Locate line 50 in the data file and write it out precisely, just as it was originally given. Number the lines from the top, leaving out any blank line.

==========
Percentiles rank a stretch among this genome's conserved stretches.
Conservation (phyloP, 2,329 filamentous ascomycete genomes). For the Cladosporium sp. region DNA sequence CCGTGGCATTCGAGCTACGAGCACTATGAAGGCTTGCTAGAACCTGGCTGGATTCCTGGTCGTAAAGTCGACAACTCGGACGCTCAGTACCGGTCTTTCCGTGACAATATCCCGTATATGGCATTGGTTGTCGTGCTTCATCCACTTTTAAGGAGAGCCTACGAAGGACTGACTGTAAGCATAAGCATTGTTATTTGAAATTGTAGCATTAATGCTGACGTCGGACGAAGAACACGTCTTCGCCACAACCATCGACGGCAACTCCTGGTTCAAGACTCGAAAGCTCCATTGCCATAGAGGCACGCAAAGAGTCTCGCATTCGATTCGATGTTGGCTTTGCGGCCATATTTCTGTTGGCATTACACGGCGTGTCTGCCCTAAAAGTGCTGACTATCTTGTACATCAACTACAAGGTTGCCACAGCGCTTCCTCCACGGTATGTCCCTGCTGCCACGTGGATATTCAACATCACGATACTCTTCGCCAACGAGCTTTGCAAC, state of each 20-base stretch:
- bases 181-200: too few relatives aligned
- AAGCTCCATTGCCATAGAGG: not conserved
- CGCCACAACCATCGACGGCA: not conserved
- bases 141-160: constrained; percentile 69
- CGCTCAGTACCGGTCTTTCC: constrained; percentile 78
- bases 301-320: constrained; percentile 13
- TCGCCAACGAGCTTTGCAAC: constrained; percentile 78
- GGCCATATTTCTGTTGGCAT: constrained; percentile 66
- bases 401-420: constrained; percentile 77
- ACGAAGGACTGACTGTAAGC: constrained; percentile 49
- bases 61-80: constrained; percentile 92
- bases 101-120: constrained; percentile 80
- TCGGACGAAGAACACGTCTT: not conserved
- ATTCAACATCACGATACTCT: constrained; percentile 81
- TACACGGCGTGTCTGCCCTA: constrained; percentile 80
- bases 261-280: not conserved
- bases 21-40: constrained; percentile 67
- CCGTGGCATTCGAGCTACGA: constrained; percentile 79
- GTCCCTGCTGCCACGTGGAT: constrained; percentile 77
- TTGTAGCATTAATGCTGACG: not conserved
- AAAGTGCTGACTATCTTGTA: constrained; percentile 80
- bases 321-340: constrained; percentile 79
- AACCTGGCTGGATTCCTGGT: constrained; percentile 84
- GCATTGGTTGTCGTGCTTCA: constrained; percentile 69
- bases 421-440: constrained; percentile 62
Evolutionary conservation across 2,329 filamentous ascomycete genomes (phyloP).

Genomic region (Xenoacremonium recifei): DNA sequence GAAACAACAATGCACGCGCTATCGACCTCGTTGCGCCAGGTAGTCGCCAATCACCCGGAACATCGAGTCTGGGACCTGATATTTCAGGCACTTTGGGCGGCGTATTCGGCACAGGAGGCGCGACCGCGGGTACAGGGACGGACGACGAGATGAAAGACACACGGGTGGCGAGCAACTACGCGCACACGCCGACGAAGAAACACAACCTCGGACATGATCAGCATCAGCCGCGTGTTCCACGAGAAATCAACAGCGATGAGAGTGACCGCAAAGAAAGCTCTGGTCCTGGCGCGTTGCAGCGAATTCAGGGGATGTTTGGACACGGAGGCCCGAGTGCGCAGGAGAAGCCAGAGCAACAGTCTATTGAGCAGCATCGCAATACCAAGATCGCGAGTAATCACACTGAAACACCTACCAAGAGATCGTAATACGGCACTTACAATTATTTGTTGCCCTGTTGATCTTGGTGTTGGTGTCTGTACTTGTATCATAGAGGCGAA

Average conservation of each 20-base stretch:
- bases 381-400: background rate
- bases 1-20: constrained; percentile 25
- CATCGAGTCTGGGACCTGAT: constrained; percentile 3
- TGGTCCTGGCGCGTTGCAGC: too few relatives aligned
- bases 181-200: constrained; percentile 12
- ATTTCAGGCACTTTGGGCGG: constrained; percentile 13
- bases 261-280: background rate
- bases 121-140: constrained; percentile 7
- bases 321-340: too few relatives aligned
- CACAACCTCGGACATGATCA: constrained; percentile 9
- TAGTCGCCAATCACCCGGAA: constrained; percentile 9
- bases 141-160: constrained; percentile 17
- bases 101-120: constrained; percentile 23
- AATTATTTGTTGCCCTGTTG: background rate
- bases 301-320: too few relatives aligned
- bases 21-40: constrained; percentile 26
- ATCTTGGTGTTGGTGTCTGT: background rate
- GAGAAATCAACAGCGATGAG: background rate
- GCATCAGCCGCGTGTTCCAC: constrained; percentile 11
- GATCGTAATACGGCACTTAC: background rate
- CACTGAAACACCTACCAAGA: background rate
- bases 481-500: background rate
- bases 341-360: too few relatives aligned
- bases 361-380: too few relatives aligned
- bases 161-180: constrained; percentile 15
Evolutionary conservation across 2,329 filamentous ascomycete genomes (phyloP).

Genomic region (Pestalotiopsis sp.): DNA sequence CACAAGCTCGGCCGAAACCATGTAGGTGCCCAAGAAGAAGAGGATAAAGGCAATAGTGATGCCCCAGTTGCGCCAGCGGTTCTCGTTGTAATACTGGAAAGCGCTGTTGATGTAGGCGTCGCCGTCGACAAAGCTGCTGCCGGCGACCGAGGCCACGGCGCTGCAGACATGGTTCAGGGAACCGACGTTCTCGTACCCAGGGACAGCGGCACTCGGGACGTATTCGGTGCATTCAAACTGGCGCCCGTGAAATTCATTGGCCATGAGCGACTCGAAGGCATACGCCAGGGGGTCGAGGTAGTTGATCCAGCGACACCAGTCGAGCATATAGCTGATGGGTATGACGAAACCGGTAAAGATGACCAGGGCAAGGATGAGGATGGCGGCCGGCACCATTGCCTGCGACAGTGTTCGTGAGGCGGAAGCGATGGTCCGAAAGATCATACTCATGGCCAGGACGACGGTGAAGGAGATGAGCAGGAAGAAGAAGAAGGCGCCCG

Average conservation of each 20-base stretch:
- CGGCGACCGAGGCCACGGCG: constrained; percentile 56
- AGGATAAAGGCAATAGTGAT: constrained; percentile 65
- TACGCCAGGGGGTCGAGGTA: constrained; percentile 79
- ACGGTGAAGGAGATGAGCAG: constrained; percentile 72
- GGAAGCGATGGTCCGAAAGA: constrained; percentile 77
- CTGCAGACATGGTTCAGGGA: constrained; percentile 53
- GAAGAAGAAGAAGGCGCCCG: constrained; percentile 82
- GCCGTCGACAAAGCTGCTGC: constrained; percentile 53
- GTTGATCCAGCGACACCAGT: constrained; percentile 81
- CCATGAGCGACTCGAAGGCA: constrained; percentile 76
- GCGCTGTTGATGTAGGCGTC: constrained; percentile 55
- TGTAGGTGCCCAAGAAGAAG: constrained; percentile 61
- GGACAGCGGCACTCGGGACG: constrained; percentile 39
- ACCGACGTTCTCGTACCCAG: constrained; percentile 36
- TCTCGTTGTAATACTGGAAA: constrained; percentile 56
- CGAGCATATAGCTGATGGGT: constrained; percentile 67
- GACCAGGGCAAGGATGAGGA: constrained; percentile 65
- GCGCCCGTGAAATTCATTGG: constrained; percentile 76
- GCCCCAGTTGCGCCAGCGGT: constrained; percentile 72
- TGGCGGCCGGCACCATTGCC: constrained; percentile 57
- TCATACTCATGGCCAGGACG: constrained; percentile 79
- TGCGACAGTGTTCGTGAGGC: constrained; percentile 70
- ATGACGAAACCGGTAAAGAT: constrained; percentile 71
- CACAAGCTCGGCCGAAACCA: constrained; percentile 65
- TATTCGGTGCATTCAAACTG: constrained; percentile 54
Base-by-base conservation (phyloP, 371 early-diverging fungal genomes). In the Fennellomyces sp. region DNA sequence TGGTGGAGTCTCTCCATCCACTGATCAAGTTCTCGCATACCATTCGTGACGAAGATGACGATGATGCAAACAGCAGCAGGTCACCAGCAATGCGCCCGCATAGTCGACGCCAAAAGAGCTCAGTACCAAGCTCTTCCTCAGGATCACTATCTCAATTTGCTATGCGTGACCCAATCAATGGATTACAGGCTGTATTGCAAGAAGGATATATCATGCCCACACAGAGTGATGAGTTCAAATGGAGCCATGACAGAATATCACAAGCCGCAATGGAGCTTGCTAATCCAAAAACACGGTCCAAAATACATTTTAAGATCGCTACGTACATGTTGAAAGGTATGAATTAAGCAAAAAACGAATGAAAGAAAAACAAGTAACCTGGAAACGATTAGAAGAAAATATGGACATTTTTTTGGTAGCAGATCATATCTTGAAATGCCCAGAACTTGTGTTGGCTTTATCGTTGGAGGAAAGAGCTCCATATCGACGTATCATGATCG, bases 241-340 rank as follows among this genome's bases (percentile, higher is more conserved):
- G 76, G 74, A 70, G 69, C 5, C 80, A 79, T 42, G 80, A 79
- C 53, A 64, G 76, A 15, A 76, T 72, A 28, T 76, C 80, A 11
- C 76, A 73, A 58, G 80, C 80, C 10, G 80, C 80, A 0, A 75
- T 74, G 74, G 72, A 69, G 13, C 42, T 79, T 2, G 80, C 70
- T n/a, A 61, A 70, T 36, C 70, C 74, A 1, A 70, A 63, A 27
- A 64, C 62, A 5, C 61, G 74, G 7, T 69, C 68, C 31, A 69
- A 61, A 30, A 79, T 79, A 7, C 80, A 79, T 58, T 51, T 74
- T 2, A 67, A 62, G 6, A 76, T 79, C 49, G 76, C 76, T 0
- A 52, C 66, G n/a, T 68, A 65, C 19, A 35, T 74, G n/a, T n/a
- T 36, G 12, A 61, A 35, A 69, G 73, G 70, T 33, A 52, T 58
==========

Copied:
- GATCGTAATACGGCACTTAC: background rate